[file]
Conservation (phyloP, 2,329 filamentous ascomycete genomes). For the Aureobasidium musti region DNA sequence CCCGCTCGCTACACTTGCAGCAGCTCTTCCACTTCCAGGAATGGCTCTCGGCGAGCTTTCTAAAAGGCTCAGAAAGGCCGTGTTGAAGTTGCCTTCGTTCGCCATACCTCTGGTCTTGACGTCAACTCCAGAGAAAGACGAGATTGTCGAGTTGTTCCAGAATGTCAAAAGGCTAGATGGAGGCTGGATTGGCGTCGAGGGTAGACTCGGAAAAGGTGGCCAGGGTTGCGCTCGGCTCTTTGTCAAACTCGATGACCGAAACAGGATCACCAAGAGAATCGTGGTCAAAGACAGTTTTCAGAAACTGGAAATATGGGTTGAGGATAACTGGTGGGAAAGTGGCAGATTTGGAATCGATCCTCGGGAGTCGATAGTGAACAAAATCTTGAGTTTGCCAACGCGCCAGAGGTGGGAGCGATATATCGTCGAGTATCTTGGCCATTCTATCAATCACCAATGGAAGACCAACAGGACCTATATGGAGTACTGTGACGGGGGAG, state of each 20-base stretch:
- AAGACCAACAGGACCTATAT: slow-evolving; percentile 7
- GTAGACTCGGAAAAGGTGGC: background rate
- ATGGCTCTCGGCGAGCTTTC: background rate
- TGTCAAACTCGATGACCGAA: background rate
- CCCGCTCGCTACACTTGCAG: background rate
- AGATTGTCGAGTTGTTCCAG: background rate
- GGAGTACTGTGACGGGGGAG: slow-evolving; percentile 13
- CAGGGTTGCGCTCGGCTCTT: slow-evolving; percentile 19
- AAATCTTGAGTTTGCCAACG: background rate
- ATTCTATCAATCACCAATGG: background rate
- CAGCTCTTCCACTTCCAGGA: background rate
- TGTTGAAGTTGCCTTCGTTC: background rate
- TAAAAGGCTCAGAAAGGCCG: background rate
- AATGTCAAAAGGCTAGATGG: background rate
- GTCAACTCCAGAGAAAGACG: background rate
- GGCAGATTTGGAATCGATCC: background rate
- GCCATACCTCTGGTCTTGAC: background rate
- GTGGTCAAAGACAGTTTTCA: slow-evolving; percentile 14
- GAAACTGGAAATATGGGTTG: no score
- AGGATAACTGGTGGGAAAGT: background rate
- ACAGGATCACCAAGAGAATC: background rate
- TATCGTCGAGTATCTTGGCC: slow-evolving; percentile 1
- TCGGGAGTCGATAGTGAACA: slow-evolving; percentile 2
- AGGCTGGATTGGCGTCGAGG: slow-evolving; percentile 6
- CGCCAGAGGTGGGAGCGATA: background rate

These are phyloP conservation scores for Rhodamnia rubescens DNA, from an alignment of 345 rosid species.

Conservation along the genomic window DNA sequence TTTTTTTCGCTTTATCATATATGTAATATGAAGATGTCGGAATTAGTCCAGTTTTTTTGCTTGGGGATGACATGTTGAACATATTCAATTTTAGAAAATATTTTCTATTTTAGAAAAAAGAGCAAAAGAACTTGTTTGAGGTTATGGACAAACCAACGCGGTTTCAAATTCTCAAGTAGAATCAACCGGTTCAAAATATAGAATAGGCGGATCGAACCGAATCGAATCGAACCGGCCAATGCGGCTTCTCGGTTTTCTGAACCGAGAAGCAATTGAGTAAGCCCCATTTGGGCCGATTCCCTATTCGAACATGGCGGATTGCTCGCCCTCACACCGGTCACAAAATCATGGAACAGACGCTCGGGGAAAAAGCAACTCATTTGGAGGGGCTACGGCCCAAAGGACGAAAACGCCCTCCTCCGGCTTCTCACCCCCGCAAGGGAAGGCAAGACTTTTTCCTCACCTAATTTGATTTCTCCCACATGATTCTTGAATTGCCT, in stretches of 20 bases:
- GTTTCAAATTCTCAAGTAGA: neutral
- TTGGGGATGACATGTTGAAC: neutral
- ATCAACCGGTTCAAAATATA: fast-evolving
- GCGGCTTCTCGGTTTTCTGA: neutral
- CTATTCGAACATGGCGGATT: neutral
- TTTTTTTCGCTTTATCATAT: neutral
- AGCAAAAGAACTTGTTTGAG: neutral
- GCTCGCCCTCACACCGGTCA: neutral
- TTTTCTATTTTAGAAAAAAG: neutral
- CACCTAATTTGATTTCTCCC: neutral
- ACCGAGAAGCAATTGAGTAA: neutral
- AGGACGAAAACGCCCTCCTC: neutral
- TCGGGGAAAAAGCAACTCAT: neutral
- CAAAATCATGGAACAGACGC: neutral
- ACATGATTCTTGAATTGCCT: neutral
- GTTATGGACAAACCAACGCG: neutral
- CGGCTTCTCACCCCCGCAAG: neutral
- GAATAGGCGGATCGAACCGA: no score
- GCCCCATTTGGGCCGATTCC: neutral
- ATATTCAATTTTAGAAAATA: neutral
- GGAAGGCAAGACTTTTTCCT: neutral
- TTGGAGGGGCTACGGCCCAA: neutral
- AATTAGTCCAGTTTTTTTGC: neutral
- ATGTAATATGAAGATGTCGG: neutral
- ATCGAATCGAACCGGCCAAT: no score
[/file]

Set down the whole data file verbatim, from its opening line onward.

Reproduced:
Conservation (phyloP, 2,329 filamentous ascomycete genomes). For the Aureobasidium musti region DNA sequence CCCGCTCGCTACACTTGCAGCAGCTCTTCCACTTCCAGGAATGGCTCTCGGCGAGCTTTCTAAAAGGCTCAGAAAGGCCGTGTTGAAGTTGCCTTCGTTCGCCATACCTCTGGTCTTGACGTCAACTCCAGAGAAAGACGAGATTGTCGAGTTGTTCCAGAATGTCAAAAGGCTAGATGGAGGCTGGATTGGCGTCGAGGGTAGACTCGGAAAAGGTGGCCAGGGTTGCGCTCGGCTCTTTGTCAAACTCGATGACCGAAACAGGATCACCAAGAGAATCGTGGTCAAAGACAGTTTTCAGAAACTGGAAATATGGGTTGAGGATAACTGGTGGGAAAGTGGCAGATTTGGAATCGATCCTCGGGAGTCGATAGTGAACAAAATCTTGAGTTTGCCAACGCGCCAGAGGTGGGAGCGATATATCGTCGAGTATCTTGGCCATTCTATCAATCACCAATGGAAGACCAACAGGACCTATATGGAGTACTGTGACGGGGGAG, state of each 20-base stretch:
- AAGACCAACAGGACCTATAT: slow-evolving; percentile 7
- GTAGACTCGGAAAAGGTGGC: background rate
- ATGGCTCTCGGCGAGCTTTC: background rate
- TGTCAAACTCGATGACCGAA: background rate
- CCCGCTCGCTACACTTGCAG: background rate
- AGATTGTCGAGTTGTTCCAG: background rate
- GGAGTACTGTGACGGGGGAG: slow-evolving; percentile 13
- CAGGGTTGCGCTCGGCTCTT: slow-evolving; percentile 19
- AAATCTTGAGTTTGCCAACG: background rate
- ATTCTATCAATCACCAATGG: background rate
- CAGCTCTTCCACTTCCAGGA: background rate
- TGTTGAAGTTGCCTTCGTTC: background rate
- TAAAAGGCTCAGAAAGGCCG: background rate
- AATGTCAAAAGGCTAGATGG: background rate
- GTCAACTCCAGAGAAAGACG: background rate
- GGCAGATTTGGAATCGATCC: background rate
- GCCATACCTCTGGTCTTGAC: background rate
- GTGGTCAAAGACAGTTTTCA: slow-evolving; percentile 14
- GAAACTGGAAATATGGGTTG: no score
- AGGATAACTGGTGGGAAAGT: background rate
- ACAGGATCACCAAGAGAATC: background rate
- TATCGTCGAGTATCTTGGCC: slow-evolving; percentile 1
- TCGGGAGTCGATAGTGAACA: slow-evolving; percentile 2
- AGGCTGGATTGGCGTCGAGG: slow-evolving; percentile 6
- CGCCAGAGGTGGGAGCGATA: background rate

These are phyloP conservation scores for Rhodamnia rubescens DNA, from an alignment of 345 rosid species.

Conservation along the genomic window DNA sequence TTTTTTTCGCTTTATCATATATGTAATATGAAGATGTCGGAATTAGTCCAGTTTTTTTGCTTGGGGATGACATGTTGAACATATTCAATTTTAGAAAATATTTTCTATTTTAGAAAAAAGAGCAAAAGAACTTGTTTGAGGTTATGGACAAACCAACGCGGTTTCAAATTCTCAAGTAGAATCAACCGGTTCAAAATATAGAATAGGCGGATCGAACCGAATCGAATCGAACCGGCCAATGCGGCTTCTCGGTTTTCTGAACCGAGAAGCAATTGAGTAAGCCCCATTTGGGCCGATTCCCTATTCGAACATGGCGGATTGCTCGCCCTCACACCGGTCACAAAATCATGGAACAGACGCTCGGGGAAAAAGCAACTCATTTGGAGGGGCTACGGCCCAAAGGACGAAAACGCCCTCCTCCGGCTTCTCACCCCCGCAAGGGAAGGCAAGACTTTTTCCTCACCTAATTTGATTTCTCCCACATGATTCTTGAATTGCCT, in stretches of 20 bases:
- GTTTCAAATTCTCAAGTAGA: neutral
- TTGGGGATGACATGTTGAAC: neutral
- ATCAACCGGTTCAAAATATA: fast-evolving
- GCGGCTTCTCGGTTTTCTGA: neutral
- CTATTCGAACATGGCGGATT: neutral
- TTTTTTTCGCTTTATCATAT: neutral
- AGCAAAAGAACTTGTTTGAG: neutral
- GCTCGCCCTCACACCGGTCA: neutral
- TTTTCTATTTTAGAAAAAAG: neutral
- CACCTAATTTGATTTCTCCC: neutral
- ACCGAGAAGCAATTGAGTAA: neutral
- AGGACGAAAACGCCCTCCTC: neutral
- TCGGGGAAAAAGCAACTCAT: neutral
- CAAAATCATGGAACAGACGC: neutral
- ACATGATTCTTGAATTGCCT: neutral
- GTTATGGACAAACCAACGCG: neutral
- CGGCTTCTCACCCCCGCAAG: neutral
- GAATAGGCGGATCGAACCGA: no score
- GCCCCATTTGGGCCGATTCC: neutral
- ATATTCAATTTTAGAAAATA: neutral
- GGAAGGCAAGACTTTTTCCT: neutral
- TTGGAGGGGCTACGGCCCAA: neutral
- AATTAGTCCAGTTTTTTTGC: neutral
- ATGTAATATGAAGATGTCGG: neutral
- ATCGAATCGAACCGGCCAAT: no score